Alfa Laval look to expand test & training centre

Malcolm Latarche
Malcolm Latarche

03 March 2016


The Alfa Laval Test & Training Centre in Aalborg, Denmark will soon be expanded to five times its current size addressing new challenges and possibilities for marine customers as they strive to meet environmental and energy targets. The expansion will create the world’s most advanced test centre for environmental and combustion technology – regardless of fuel type. Opened nearly two years ago, the Alfa Laval Test & Training Centre is already a massive facility, boasting a 250 m2 testing space where a 2 MW diesel engine and equipment from all of Alfa Laval’s marine product groups create the closest possible simulation of a full-sized commercial vessel. [mks_pullquote align="right" width="350" size="19" bg_color="#005ea5" txt_color="#ffffff"]Now it will be expanded with an additional 1100 m2, dedicated to environmental and combustion technology in burners and heating systems for vessels using LNG and other alternative marine fuels. The wider operations are expected to begin at the turn of the year 2016-2017.[/mks_pullquote] “LNG and other fuel alternatives will play a key role in meeting the marine industry’s environmental and energy challenges,” says Peter Leifland, head of Alfa Laval’s Marine & Diesel Division. “Through the expansion of the Alfa Laval Test & Training Centre, we will support this shift with cutting-edge technology development.”

Preparing the way for LNG

As Leifland suggests, the expansion of the Alfa Laval Test & Training Centre is in step with the new direction being taken by many ship owners. In just 15 years, it is expected that 7000 vessels will be sailing with LNG, compared with a mere 500 today. “This is a remarkable change, driven in part by the successive tightening of NOx and SOx regulations by IMO,” says Bodil Nielsen, Test & Training Centre Manager. “LNG is an attractive solution, because it reduces NOx by 85-90% and virtually eliminates SOx.” By moving from petroleum-based fuels to LNG, vessels can cut greenhouse gas emissions by 20% overall. However, as Nielsen points out, “Advanced technology is a prerequisite for making the switch.”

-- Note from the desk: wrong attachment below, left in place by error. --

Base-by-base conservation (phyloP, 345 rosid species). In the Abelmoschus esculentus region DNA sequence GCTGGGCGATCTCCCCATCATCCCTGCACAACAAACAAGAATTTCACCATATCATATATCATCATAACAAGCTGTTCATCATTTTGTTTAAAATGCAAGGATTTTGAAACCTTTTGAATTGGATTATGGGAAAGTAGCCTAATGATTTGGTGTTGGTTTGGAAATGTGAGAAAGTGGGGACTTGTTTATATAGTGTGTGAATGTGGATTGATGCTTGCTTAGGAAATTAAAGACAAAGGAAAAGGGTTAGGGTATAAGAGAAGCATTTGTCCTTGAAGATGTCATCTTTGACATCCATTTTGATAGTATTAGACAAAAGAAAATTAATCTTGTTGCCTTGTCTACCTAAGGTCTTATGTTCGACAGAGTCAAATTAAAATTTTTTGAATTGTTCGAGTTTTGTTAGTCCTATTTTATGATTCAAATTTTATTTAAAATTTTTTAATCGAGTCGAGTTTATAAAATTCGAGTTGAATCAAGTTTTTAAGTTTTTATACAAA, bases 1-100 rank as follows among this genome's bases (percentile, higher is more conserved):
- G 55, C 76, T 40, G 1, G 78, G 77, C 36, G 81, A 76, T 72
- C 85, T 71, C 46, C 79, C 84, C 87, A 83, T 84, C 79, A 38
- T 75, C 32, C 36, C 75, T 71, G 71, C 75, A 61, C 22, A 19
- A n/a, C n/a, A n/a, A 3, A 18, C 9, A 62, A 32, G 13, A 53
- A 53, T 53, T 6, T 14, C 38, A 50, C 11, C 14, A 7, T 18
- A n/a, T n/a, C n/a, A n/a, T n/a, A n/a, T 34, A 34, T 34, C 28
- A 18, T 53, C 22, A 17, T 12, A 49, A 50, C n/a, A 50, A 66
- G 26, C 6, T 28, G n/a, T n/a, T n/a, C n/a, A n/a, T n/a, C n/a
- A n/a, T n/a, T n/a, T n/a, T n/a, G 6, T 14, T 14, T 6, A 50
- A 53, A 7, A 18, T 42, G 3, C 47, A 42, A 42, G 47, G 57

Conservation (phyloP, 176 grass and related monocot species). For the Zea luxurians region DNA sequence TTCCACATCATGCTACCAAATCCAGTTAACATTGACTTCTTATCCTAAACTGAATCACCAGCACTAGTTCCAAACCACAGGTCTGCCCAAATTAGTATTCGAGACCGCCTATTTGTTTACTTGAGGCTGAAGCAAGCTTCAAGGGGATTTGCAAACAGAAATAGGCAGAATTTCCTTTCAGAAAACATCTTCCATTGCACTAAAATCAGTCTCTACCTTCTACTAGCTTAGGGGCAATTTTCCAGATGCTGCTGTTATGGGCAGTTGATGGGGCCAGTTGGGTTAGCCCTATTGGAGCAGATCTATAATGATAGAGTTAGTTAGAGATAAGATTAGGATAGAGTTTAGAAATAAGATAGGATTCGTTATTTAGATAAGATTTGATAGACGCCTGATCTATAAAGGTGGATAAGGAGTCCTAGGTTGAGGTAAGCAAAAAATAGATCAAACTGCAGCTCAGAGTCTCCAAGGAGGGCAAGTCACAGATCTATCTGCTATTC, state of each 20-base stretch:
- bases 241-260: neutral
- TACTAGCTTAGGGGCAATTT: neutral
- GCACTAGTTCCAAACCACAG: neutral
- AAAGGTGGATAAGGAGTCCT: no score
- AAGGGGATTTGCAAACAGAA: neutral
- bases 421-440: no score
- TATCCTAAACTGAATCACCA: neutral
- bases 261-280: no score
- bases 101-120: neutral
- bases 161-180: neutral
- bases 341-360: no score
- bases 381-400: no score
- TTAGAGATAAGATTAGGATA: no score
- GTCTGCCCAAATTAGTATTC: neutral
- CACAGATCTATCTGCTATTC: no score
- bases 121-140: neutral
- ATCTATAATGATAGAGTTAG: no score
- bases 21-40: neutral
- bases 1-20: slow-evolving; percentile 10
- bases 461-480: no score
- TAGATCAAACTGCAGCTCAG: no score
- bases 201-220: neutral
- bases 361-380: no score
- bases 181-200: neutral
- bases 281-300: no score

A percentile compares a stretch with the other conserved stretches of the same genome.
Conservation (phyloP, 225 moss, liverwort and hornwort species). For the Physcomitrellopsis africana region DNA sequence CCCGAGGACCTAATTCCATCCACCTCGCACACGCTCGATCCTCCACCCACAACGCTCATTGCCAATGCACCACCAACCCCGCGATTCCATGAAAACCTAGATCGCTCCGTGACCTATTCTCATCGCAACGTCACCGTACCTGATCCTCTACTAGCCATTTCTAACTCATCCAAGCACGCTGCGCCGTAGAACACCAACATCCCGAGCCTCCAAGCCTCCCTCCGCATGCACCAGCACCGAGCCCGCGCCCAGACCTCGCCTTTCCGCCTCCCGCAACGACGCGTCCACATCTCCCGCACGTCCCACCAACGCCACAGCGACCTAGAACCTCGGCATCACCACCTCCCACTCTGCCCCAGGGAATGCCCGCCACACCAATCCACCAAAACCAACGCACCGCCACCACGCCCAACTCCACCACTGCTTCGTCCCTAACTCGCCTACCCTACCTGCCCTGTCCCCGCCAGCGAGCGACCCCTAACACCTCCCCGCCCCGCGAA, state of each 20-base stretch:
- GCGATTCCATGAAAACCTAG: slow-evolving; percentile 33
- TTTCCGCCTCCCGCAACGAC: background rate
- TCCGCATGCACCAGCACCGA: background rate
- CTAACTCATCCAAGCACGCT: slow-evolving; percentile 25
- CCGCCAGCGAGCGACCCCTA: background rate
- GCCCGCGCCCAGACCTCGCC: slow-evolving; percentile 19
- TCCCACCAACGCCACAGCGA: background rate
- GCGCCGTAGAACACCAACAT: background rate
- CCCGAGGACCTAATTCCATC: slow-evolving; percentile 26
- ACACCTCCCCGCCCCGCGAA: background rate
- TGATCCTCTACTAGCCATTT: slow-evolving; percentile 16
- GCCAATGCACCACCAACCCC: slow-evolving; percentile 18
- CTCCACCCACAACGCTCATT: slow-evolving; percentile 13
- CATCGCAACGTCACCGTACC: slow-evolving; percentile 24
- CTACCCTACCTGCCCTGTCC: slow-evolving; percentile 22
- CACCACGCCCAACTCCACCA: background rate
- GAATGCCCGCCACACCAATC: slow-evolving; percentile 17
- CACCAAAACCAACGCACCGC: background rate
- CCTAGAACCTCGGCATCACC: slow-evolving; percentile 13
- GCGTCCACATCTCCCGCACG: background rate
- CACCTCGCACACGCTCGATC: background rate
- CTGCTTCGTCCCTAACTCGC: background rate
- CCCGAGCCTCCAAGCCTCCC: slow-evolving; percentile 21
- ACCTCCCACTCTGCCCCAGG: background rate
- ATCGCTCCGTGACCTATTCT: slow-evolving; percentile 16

Security through technology

The challenges involved with gas are nearly as great as the benefits. LNG poses additional environmental difficulties due to the methane and other greenhouse gases that evaporate from it, no matter how it is stored or transported. Moreover, all gas fuels are a serious explosion hazard, requiring sophisticated equipment for safe handling and treatment. At the Alfa Laval Test & Training Centre, existing solutions to these challenges will be refined – and new ones developed. “There are key processes that become significantly more complex when LNG is involved, which means the technologies on board must be even more advanced,” says Lars Skytte Jørgensen V.P. Product Centre Boilers at Alfa Laval. “The Alfa Laval Test & Training Centre ensures that our diesel-related equipment is the most proven on the market, and with the new expansion, it will do the same for our gas-related solutions.” The expanded facility will be the only one of its kind where environmental technologies for all types of fuels can be tested. Moreover, it will promote development from a range of perspectives. As in the existing diesel testing space, interactions and synergies between process lines will be explored in the gas testing area. As an example, Jørgensen points to the combustion of evaporated greenhouse gases from LNG. “While the gases have to be burned to minimize environmental impact, we will develop the best technology for doing it safely – and for using the energy to provide heat and propulsion,” he says. “By looking not only at the environment, but also at energy efficiency and economy, the Alfa Laval Test & Training Centre will ensure that Alfa Laval is the clear choice for customers who make the transition to gas-powered ships.”